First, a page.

For electron microscopic examination, paraffin-embedded samples of 3 BSCCs (2 of which exhibited adenoid cystic features) were postfixed with a mixture of 2% paraformaldehyde and 2% glutaraldehyde in 0.1M cacodylate buffer (pH 7.2) and were subsequently re-embedded in Poly-Bed 812 resin (Polysciences, Inc, Warrington, Pa). Thin sections were contrasted with uranyl acetate and lead citrate and examined with a Phillips CMlOO transmission electron microscope at 60 kV.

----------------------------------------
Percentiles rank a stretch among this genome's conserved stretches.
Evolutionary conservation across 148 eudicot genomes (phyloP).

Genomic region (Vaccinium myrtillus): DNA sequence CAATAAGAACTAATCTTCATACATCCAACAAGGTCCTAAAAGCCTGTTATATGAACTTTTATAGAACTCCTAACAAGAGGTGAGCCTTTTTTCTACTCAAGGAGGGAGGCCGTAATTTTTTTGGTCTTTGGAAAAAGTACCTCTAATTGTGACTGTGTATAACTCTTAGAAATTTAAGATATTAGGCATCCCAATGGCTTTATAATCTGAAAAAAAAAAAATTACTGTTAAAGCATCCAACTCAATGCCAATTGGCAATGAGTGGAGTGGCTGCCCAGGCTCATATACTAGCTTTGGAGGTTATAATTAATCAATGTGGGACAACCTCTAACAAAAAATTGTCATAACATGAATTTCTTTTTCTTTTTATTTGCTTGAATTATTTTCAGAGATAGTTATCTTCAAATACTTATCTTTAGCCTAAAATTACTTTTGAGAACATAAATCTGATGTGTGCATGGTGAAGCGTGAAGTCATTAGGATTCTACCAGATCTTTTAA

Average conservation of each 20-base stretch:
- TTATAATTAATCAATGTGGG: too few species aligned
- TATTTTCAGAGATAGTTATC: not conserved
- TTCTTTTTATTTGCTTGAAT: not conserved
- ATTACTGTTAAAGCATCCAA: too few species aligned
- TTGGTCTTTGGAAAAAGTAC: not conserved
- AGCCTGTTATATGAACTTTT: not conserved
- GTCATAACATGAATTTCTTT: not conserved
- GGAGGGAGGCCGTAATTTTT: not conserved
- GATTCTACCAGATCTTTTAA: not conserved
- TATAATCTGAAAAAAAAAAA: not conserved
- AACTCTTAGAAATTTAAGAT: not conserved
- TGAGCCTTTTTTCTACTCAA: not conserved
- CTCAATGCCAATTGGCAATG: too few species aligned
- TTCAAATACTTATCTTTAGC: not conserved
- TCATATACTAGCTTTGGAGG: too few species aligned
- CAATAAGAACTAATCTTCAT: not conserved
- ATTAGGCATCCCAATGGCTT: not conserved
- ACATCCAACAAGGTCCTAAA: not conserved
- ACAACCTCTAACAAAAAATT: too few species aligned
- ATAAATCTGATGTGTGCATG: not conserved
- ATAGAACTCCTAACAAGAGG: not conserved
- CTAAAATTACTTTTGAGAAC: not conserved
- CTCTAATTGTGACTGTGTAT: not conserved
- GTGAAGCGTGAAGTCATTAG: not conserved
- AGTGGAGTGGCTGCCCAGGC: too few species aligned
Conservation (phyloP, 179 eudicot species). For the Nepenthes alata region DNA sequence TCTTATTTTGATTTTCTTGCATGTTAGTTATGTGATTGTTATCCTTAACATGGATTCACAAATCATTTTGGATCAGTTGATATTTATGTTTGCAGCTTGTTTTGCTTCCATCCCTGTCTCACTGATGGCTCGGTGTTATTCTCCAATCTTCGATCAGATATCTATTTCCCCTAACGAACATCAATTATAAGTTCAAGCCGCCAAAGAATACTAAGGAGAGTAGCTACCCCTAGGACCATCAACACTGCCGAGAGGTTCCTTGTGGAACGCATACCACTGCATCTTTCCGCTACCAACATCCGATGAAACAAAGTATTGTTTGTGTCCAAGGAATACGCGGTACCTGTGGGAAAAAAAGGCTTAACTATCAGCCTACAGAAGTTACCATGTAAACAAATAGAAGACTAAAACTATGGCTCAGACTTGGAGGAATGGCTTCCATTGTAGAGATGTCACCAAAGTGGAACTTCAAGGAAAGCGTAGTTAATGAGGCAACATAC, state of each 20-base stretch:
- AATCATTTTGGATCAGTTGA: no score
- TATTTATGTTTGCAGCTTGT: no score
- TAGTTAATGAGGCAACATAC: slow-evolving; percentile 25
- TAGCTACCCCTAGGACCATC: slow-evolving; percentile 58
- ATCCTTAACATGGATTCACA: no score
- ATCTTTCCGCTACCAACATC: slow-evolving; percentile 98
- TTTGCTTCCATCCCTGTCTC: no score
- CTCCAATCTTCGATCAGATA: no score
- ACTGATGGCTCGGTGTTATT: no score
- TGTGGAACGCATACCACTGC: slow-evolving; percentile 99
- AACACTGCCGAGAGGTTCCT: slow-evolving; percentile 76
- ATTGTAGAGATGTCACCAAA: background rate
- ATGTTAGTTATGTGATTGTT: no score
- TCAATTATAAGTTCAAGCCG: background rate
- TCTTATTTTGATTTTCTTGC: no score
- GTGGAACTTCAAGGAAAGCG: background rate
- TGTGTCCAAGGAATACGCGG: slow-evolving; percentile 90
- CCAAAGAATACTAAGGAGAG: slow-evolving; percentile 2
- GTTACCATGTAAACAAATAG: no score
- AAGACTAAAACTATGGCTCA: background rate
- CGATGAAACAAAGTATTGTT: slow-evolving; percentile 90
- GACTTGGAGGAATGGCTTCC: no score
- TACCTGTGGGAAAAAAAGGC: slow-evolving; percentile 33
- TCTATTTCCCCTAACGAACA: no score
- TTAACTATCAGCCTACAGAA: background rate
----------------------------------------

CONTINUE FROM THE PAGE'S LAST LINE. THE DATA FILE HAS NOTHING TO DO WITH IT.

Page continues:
All 12 BSCCs were composed predominantly of solid tumor nests with rounded, sharply demarcated outlines surrounded by a fibrous stroma. The tumor nests or strands were made up of round to ovoid basaloid cells with scanty cytoplasm (Figure 1, a and b). At low power, the tumor cells appeared to be monotonous, yet were found to be more pleomorphic on high-power examination. Mitotic figures were characteristically numerous (Figure 1, c). Atypical mitotic figures were seen frequently. The cells at the edges of the carcinoma nests tended to show peripheral nuclear palisading. Focal areas exhibiting cribriform-like pseudoglandular lumina formation and hyaline material surrounding the tumor nests, resembling ACC, were identified in 7 tumors (Figure 1, d through f). The remaining 5 tumors predominantly contained solid sheets of basaloid cells with no apparent adenoid cystic pattern. Comparison of histologie findings between the 2 groups of lesions is shown in Table 1. In the center of the tumor nests, especially the larger ones, comedo-type necrosis was found in 10 cases (Figure 2, a). Small foci of clear-cut squamous differentiation were seen in 7 cases (Figure 2, b). Carcinoma in situ and/or varying degrees of dysplasia of the surface mucosa epithelium were noted in 3 cases (Figure 2, c [inset]). There appeared to be areas of continuity between the surface epithelium and the underlying tumor (Figure 2, d). The microcytic and intertrabecular spaces were often filled with basophilic mucoid matrix, which was Alcian blue positive but PAS negative (Figure 2, e). The stromal hyaline material surrounding the tumor nests or between the tumor cells was positive for PAS staining (Figure 2, f). The basaloid carcinoma cells were negative for both PAS and Alcian blue.